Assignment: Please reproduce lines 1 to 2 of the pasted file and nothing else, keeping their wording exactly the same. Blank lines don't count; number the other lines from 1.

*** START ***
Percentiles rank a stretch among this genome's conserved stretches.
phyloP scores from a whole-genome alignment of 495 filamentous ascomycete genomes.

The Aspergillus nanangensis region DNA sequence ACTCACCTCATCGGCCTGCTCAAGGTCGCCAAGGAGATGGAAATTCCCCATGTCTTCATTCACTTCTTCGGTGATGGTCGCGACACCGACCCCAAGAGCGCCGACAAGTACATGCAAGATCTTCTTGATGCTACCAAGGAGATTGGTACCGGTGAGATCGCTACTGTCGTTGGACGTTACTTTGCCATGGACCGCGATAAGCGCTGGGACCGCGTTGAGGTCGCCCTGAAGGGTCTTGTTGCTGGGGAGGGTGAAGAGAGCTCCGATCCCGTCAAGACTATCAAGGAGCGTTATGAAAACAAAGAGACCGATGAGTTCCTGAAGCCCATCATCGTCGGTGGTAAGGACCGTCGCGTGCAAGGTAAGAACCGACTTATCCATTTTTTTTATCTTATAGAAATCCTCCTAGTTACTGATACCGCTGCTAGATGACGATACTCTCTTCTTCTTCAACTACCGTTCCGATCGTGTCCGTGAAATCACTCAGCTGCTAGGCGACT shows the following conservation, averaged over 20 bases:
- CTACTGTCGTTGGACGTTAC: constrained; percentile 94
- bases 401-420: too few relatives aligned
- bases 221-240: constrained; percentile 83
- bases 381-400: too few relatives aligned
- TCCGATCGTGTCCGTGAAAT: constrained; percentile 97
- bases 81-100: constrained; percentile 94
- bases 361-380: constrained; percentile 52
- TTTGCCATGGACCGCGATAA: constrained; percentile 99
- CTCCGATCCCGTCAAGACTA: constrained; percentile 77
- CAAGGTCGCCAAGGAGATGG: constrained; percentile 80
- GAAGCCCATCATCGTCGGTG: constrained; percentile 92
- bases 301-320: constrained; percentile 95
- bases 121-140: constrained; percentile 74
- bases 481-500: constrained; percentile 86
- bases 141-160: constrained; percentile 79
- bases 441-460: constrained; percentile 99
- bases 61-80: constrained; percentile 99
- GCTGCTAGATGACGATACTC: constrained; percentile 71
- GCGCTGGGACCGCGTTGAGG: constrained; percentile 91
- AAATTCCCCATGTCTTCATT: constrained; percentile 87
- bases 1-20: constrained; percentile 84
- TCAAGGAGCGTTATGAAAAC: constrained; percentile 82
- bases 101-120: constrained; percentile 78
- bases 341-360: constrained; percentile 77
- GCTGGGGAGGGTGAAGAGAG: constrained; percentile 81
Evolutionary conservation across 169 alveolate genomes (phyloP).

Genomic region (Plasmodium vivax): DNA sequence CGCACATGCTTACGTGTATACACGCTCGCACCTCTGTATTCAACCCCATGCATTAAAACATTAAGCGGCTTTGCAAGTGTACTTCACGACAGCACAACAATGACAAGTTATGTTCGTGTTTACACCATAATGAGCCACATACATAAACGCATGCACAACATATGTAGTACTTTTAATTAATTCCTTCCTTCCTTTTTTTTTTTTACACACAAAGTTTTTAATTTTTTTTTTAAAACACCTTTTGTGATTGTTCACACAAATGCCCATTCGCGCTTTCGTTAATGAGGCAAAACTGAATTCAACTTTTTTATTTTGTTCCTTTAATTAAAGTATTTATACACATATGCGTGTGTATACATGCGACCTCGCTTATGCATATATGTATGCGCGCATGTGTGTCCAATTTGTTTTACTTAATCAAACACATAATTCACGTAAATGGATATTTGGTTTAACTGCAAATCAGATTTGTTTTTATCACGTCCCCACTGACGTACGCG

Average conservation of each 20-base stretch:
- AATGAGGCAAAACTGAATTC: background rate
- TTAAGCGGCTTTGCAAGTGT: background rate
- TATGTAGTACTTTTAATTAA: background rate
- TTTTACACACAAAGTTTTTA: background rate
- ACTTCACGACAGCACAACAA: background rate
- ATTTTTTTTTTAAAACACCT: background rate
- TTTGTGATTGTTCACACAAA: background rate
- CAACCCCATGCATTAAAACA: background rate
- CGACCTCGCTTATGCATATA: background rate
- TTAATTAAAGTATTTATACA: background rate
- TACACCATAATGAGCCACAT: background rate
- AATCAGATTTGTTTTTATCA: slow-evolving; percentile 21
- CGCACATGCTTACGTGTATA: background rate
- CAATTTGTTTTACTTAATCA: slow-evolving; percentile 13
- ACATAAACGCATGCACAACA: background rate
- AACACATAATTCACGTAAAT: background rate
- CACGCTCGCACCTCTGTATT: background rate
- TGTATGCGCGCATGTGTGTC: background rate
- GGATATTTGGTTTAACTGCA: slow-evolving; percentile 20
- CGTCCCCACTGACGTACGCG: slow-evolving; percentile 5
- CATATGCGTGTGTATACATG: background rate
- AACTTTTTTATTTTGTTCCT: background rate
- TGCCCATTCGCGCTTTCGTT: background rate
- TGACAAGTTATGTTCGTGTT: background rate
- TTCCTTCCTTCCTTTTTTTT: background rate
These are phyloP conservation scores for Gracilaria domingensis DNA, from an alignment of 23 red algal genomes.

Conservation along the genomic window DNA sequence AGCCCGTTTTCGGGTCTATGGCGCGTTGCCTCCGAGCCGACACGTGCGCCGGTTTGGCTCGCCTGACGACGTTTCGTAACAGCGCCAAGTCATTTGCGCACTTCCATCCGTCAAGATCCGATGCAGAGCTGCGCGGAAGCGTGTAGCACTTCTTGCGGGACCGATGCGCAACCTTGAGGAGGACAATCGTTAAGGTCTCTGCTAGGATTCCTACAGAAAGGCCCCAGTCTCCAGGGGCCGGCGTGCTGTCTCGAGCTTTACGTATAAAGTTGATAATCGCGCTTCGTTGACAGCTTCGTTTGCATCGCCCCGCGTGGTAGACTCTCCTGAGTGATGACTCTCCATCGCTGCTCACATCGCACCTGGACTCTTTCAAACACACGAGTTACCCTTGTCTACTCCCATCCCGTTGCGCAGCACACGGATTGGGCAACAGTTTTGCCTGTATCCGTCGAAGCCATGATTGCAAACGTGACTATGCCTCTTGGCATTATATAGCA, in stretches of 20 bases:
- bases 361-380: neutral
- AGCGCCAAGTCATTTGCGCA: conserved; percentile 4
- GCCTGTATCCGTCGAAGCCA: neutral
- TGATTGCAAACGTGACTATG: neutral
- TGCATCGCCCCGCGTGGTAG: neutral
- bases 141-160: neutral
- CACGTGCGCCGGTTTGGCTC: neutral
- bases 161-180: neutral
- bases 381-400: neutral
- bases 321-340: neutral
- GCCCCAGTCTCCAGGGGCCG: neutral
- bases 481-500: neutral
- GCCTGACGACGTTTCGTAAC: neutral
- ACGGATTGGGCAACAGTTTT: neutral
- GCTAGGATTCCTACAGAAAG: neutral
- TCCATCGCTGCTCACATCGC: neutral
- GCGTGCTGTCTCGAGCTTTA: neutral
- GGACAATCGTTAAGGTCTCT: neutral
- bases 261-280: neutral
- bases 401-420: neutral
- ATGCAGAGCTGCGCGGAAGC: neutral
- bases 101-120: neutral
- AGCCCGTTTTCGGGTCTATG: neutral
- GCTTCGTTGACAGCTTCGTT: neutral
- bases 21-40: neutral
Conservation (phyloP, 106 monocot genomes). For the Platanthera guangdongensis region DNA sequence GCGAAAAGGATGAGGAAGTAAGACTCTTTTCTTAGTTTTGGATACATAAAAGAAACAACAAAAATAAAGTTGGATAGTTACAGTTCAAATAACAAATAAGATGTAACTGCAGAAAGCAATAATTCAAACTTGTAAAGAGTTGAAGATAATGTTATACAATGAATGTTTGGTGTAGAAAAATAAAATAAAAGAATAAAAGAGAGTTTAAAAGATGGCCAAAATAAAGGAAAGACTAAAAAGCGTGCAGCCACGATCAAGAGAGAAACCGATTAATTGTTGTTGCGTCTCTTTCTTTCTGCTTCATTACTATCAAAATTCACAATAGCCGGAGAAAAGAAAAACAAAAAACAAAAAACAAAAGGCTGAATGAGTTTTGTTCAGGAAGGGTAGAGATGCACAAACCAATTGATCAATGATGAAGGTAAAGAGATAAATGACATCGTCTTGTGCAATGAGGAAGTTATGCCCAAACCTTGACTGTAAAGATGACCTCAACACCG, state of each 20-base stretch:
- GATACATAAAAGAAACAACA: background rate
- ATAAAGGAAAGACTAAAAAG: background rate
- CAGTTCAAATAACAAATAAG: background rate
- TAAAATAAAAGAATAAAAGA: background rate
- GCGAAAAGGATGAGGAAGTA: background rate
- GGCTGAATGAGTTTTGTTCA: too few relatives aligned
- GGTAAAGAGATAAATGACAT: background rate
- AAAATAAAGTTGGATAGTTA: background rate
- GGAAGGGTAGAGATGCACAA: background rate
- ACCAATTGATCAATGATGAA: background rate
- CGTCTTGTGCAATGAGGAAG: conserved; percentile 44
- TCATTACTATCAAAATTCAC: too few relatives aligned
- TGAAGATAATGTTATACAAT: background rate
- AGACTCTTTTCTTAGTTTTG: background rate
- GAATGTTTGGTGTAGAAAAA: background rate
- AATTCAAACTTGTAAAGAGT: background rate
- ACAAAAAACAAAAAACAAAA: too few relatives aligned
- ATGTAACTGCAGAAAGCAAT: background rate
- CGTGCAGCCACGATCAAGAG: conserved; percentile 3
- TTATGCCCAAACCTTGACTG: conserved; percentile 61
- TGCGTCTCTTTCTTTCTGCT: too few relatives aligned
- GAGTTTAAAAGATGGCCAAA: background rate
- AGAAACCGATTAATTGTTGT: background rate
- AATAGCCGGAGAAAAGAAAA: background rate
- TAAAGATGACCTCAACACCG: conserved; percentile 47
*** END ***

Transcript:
Percentiles rank a stretch among this genome's conserved stretches.
phyloP scores from a whole-genome alignment of 495 filamentous ascomycete genomes.